Equitable College Admissions
By Assemblymember Phil Ting
As we wrap up graduation season, I want to congratulate all of my constituents who have graduated from high school, college, graduate school or another educational program.
Many of our graduating high school and community college students, along with numerous parents, recently had to go through the process of applying to college. Unfortunately, it is disheartening to see confidence in that process shaken by recent scandal.
Earlier this year, the FBI released to the public initial results of an investigation known as “operation varsity blues,” which revealed that wealthy and connected parents broke the law by committing fraud and bribing officials to accept their children into elite universities. The scandal also shed light on the legal ways that some are advantaged in the admissions process.
An applicant’s relation to an alumnus or donor to a college often comes into consideration. According to a November/December 2013 Stanford Magazine article, every legacy application is read by two people, versus just one person for other applications. In a September/October 2013 article in the same magazine, the then-president was quoted as saying that the admissions rate for children of alumni “is two or three times higher than the general population.” Families who don’t have these advantages can feel that the odds are stacked against them.
As the proud son of immigrants who was able to take advantage of the educational opportunities afforded to me growing up in this state, I want to be sure that my daughters’ generation and the generations to come will have those same opportunities. That is why I have introduced Assembly Bill 697, which aims to make the college admissions process more equitable, fair and transparent for all Californians who participate.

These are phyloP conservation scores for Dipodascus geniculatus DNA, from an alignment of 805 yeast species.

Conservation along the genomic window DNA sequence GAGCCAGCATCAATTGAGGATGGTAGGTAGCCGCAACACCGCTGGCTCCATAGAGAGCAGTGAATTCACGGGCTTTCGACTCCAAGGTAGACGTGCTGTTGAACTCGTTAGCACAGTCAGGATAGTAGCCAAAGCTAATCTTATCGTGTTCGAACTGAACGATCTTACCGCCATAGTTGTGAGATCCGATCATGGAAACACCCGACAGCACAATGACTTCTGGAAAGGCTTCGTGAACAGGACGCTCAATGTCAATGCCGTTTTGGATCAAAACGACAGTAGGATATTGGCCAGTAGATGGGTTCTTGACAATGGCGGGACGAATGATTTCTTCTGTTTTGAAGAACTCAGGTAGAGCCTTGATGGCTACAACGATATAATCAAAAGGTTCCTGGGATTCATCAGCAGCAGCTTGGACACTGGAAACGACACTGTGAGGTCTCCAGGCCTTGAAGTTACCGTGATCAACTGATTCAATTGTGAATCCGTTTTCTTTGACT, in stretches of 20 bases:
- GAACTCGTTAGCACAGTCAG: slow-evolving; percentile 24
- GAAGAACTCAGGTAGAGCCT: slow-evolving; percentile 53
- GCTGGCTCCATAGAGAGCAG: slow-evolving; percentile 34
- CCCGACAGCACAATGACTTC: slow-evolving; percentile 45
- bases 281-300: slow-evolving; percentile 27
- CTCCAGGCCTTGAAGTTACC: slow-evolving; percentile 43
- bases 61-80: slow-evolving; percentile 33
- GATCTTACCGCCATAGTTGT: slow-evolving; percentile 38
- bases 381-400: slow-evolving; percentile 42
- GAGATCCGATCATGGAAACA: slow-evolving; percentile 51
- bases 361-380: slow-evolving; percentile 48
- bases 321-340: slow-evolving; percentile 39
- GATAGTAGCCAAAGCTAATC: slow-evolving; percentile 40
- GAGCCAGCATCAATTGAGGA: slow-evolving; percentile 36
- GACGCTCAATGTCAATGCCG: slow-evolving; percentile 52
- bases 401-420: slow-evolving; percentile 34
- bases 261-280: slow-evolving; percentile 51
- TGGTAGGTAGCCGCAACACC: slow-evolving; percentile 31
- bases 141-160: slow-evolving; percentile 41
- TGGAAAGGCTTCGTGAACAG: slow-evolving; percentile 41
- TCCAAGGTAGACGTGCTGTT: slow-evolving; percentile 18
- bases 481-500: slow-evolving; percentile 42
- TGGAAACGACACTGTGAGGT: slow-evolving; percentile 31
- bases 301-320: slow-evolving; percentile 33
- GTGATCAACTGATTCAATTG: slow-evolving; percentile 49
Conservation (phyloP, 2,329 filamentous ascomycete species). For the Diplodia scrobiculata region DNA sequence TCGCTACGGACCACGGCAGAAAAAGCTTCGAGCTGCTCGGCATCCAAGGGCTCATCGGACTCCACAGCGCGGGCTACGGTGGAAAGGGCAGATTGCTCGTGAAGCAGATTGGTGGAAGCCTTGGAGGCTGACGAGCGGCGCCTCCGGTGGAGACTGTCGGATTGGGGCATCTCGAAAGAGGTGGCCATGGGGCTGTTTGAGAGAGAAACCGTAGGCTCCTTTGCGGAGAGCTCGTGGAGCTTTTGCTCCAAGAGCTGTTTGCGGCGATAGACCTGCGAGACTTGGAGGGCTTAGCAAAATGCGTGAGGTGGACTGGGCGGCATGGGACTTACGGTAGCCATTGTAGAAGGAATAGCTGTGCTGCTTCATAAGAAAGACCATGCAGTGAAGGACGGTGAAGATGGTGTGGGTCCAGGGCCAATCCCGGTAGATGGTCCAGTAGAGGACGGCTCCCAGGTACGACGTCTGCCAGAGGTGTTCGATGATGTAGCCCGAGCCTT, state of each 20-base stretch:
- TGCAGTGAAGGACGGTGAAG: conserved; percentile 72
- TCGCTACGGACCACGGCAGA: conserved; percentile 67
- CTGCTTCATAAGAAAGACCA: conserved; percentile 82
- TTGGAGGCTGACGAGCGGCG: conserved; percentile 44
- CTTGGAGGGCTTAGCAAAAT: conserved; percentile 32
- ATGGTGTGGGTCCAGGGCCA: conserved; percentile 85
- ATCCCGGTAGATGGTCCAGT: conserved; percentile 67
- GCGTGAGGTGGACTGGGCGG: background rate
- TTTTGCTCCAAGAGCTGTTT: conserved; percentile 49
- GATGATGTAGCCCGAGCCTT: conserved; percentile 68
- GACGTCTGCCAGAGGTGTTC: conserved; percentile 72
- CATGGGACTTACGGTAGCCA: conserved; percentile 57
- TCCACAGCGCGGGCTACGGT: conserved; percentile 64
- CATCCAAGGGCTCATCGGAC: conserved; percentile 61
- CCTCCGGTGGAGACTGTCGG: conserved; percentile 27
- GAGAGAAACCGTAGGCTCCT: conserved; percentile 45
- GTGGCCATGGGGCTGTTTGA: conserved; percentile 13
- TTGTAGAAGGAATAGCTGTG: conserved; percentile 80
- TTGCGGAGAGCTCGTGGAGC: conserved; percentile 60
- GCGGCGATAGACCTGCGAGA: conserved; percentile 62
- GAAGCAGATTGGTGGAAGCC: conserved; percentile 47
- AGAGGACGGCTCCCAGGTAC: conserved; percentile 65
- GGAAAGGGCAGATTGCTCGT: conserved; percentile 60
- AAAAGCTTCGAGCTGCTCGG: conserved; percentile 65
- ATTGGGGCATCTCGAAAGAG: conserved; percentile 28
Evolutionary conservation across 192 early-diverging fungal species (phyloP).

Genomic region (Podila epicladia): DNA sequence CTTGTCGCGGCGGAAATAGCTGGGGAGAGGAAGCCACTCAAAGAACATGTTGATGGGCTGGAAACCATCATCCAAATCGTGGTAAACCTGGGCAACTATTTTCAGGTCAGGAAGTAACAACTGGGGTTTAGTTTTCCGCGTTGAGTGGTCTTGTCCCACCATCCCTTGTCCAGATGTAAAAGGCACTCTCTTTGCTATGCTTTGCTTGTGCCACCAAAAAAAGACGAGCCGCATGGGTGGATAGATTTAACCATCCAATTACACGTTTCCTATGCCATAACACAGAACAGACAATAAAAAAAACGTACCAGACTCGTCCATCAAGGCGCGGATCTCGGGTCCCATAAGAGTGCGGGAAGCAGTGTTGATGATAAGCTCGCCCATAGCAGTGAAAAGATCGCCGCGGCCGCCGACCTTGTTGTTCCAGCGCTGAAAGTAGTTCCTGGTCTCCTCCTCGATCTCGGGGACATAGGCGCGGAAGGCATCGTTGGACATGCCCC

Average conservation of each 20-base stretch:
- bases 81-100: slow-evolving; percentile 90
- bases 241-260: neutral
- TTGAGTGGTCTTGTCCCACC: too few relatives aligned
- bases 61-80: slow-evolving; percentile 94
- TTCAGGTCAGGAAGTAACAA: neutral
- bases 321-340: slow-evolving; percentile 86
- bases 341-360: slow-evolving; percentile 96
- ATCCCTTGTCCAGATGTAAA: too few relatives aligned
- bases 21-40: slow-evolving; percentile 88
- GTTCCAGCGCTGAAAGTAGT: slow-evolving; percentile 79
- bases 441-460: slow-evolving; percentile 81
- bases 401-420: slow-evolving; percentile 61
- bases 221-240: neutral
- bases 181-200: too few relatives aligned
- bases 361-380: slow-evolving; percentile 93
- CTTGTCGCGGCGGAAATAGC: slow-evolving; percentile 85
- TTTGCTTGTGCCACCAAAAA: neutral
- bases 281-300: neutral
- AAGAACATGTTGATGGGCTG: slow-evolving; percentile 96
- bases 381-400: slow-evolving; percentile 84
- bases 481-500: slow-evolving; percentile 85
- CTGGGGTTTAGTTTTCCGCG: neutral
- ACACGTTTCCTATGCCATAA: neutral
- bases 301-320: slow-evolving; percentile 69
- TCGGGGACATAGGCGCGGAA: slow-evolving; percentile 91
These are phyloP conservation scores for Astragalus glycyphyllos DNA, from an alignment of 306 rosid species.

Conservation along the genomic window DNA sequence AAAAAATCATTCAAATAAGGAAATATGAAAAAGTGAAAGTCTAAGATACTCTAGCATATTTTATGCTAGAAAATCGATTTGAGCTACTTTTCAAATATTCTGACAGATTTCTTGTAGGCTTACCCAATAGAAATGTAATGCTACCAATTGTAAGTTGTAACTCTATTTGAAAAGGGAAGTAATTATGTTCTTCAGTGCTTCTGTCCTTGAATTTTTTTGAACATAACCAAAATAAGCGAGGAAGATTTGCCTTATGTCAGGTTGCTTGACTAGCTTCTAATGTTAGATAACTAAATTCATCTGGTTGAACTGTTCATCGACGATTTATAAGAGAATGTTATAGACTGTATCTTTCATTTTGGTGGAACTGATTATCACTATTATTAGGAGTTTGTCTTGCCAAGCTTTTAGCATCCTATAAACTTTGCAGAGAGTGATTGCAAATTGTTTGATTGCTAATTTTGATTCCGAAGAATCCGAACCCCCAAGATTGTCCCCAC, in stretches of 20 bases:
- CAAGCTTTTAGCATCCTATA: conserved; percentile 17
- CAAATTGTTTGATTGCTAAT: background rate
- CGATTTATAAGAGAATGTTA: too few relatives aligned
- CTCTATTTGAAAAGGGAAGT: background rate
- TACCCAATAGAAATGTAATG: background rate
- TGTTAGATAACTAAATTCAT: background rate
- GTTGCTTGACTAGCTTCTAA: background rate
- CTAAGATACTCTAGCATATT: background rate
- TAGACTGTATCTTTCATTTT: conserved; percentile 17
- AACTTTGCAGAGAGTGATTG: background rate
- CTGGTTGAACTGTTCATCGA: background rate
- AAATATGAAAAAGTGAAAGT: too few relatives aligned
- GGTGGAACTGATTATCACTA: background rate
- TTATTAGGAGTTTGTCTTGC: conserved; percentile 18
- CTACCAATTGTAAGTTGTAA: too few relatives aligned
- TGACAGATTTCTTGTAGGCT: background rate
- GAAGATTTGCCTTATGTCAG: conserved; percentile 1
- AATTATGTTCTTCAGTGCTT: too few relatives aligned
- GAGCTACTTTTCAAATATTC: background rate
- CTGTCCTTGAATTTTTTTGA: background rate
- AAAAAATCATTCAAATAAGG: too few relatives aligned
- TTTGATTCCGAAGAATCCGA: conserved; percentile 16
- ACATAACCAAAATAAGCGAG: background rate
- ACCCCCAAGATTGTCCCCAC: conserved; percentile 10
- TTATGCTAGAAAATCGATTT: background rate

The bill, AB-697, would require colleges that provide preferential treatment to applicants related to an alumnus or donor to disclose the practice, if they participate in the Cal Grant Program. The Cal Grant Program was created to help students pay for their education without having to pay the money back, and it has unlocked opportunity for countless students in our state.
Cal Grants are funded by your tax dollars and they can be used at many private institutions located in our state. In the 2017-18 school year, $237 million in Cal Grant funds went to private colleges; the largest recipient was the University of Southern California, with $21 million. Coincidentally, in “operation varsity blues,” USC was named as a school where athletic directors and coaches were bribed to falsely identify applicants as recruits.
Students and their parents work too hard and sacrifice too much to not have faith that they will be treated fairly in the admissions process. So far, my colleagues in the Legislature have agreed; as it stands with AB-697 passed out of the Assembly and on to the Senate, it has received zero “no” votes. I hope you will join me to support this legislation so that all of our college-bound students get a fair shake.
Phil Ting represents the 19th Assembly District, which includes the west side of San Francisco along with the communities of Broadmoor, Colma and Daly City.